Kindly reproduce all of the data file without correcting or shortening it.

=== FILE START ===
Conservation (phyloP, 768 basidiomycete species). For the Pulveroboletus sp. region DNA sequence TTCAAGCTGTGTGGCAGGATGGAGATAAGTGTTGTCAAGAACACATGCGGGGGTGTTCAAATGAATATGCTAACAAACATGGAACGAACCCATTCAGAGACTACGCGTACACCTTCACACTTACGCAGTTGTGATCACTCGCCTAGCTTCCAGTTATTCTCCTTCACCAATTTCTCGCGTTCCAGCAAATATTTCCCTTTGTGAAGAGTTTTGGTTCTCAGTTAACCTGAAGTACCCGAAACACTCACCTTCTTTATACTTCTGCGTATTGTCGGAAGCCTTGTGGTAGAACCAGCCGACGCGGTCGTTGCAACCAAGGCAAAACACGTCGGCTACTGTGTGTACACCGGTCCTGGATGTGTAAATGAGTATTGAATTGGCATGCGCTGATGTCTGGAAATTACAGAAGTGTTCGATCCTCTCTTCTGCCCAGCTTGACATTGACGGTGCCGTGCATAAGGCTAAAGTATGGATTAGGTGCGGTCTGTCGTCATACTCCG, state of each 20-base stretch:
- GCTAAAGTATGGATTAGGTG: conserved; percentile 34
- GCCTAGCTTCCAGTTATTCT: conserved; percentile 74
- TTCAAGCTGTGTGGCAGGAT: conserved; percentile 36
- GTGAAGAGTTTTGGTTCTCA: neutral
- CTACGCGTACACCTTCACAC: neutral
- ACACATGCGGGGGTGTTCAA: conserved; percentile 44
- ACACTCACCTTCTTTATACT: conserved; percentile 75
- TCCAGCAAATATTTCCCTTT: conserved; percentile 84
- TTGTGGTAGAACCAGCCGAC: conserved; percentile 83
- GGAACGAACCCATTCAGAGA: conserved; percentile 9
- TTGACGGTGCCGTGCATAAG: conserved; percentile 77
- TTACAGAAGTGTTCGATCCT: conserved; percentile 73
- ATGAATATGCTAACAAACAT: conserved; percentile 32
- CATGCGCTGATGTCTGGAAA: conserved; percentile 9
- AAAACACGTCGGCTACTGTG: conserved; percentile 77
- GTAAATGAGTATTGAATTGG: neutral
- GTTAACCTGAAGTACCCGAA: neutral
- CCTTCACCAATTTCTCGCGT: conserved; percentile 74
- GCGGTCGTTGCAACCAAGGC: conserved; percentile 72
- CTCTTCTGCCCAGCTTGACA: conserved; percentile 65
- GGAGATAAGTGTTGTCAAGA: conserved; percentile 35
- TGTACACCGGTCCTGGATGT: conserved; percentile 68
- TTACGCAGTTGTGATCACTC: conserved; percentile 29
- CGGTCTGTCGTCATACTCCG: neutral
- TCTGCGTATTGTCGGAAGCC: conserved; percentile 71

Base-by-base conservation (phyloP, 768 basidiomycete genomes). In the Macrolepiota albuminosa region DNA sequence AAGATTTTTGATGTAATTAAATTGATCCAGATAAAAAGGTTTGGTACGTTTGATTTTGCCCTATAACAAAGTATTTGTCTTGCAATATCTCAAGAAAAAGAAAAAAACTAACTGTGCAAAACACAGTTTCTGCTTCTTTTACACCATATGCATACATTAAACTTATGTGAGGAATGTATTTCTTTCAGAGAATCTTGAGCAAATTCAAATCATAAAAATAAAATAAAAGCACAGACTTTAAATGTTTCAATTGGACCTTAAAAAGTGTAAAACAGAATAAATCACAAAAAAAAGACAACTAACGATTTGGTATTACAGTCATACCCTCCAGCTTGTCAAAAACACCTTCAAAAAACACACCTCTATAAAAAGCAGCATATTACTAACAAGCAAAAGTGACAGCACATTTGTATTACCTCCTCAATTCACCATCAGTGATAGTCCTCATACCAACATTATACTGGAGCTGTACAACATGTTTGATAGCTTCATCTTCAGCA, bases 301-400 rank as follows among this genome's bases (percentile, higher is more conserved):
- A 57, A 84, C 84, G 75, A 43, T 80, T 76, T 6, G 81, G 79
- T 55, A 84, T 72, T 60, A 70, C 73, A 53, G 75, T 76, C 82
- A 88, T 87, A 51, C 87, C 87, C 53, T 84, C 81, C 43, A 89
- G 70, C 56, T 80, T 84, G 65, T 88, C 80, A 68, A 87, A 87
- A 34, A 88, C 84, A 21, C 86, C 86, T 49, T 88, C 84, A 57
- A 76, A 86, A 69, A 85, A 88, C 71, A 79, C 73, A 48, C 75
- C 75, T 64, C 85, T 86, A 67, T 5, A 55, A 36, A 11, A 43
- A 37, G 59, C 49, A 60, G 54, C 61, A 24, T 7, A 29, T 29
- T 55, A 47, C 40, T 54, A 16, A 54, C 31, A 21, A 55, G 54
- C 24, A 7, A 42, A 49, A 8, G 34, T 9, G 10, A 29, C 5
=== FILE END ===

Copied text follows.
Conservation (phyloP, 768 basidiomycete species). For the Pulveroboletus sp. region DNA sequence TTCAAGCTGTGTGGCAGGATGGAGATAAGTGTTGTCAAGAACACATGCGGGGGTGTTCAAATGAATATGCTAACAAACATGGAACGAACCCATTCAGAGACTACGCGTACACCTTCACACTTACGCAGTTGTGATCACTCGCCTAGCTTCCAGTTATTCTCCTTCACCAATTTCTCGCGTTCCAGCAAATATTTCCCTTTGTGAAGAGTTTTGGTTCTCAGTTAACCTGAAGTACCCGAAACACTCACCTTCTTTATACTTCTGCGTATTGTCGGAAGCCTTGTGGTAGAACCAGCCGACGCGGTCGTTGCAACCAAGGCAAAACACGTCGGCTACTGTGTGTACACCGGTCCTGGATGTGTAAATGAGTATTGAATTGGCATGCGCTGATGTCTGGAAATTACAGAAGTGTTCGATCCTCTCTTCTGCCCAGCTTGACATTGACGGTGCCGTGCATAAGGCTAAAGTATGGATTAGGTGCGGTCTGTCGTCATACTCCG, state of each 20-base stretch:
- GCTAAAGTATGGATTAGGTG: conserved; percentile 34
- GCCTAGCTTCCAGTTATTCT: conserved; percentile 74
- TTCAAGCTGTGTGGCAGGAT: conserved; percentile 36
- GTGAAGAGTTTTGGTTCTCA: neutral
- CTACGCGTACACCTTCACAC: neutral
- ACACATGCGGGGGTGTTCAA: conserved; percentile 44
- ACACTCACCTTCTTTATACT: conserved; percentile 75
- TCCAGCAAATATTTCCCTTT: conserved; percentile 84
- TTGTGGTAGAACCAGCCGAC: conserved; percentile 83
- GGAACGAACCCATTCAGAGA: conserved; percentile 9
- TTGACGGTGCCGTGCATAAG: conserved; percentile 77
- TTACAGAAGTGTTCGATCCT: conserved; percentile 73
- ATGAATATGCTAACAAACAT: conserved; percentile 32
- CATGCGCTGATGTCTGGAAA: conserved; percentile 9
- AAAACACGTCGGCTACTGTG: conserved; percentile 77
- GTAAATGAGTATTGAATTGG: neutral
- GTTAACCTGAAGTACCCGAA: neutral
- CCTTCACCAATTTCTCGCGT: conserved; percentile 74
- GCGGTCGTTGCAACCAAGGC: conserved; percentile 72
- CTCTTCTGCCCAGCTTGACA: conserved; percentile 65
- GGAGATAAGTGTTGTCAAGA: conserved; percentile 35
- TGTACACCGGTCCTGGATGT: conserved; percentile 68
- TTACGCAGTTGTGATCACTC: conserved; percentile 29
- CGGTCTGTCGTCATACTCCG: neutral
- TCTGCGTATTGTCGGAAGCC: conserved; percentile 71

Base-by-base conservation (phyloP, 768 basidiomycete genomes). In the Macrolepiota albuminosa region DNA sequence AAGATTTTTGATGTAATTAAATTGATCCAGATAAAAAGGTTTGGTACGTTTGATTTTGCCCTATAACAAAGTATTTGTCTTGCAATATCTCAAGAAAAAGAAAAAAACTAACTGTGCAAAACACAGTTTCTGCTTCTTTTACACCATATGCATACATTAAACTTATGTGAGGAATGTATTTCTTTCAGAGAATCTTGAGCAAATTCAAATCATAAAAATAAAATAAAAGCACAGACTTTAAATGTTTCAATTGGACCTTAAAAAGTGTAAAACAGAATAAATCACAAAAAAAAGACAACTAACGATTTGGTATTACAGTCATACCCTCCAGCTTGTCAAAAACACCTTCAAAAAACACACCTCTATAAAAAGCAGCATATTACTAACAAGCAAAAGTGACAGCACATTTGTATTACCTCCTCAATTCACCATCAGTGATAGTCCTCATACCAACATTATACTGGAGCTGTACAACATGTTTGATAGCTTCATCTTCAGCA, bases 301-400 rank as follows among this genome's bases (percentile, higher is more conserved):
- A 57, A 84, C 84, G 75, A 43, T 80, T 76, T 6, G 81, G 79
- T 55, A 84, T 72, T 60, A 70, C 73, A 53, G 75, T 76, C 82
- A 88, T 87, A 51, C 87, C 87, C 53, T 84, C 81, C 43, A 89
- G 70, C 56, T 80, T 84, G 65, T 88, C 80, A 68, A 87, A 87
- A 34, A 88, C 84, A 21, C 86, C 86, T 49, T 88, C 84, A 57
- A 76, A 86, A 69, A 85, A 88, C 71, A 79, C 73, A 48, C 75
- C 75, T 64, C 85, T 86, A 67, T 5, A 55, A 36, A 11, A 43
- A 37, G 59, C 49, A 60, G 54, C 61, A 24, T 7, A 29, T 29
- T 55, A 47, C 40, T 54, A 16, A 54, C 31, A 21, A 55, G 54
- C 24, A 7, A 42, A 49, A 8, G 34, T 9, G 10, A 29, C 5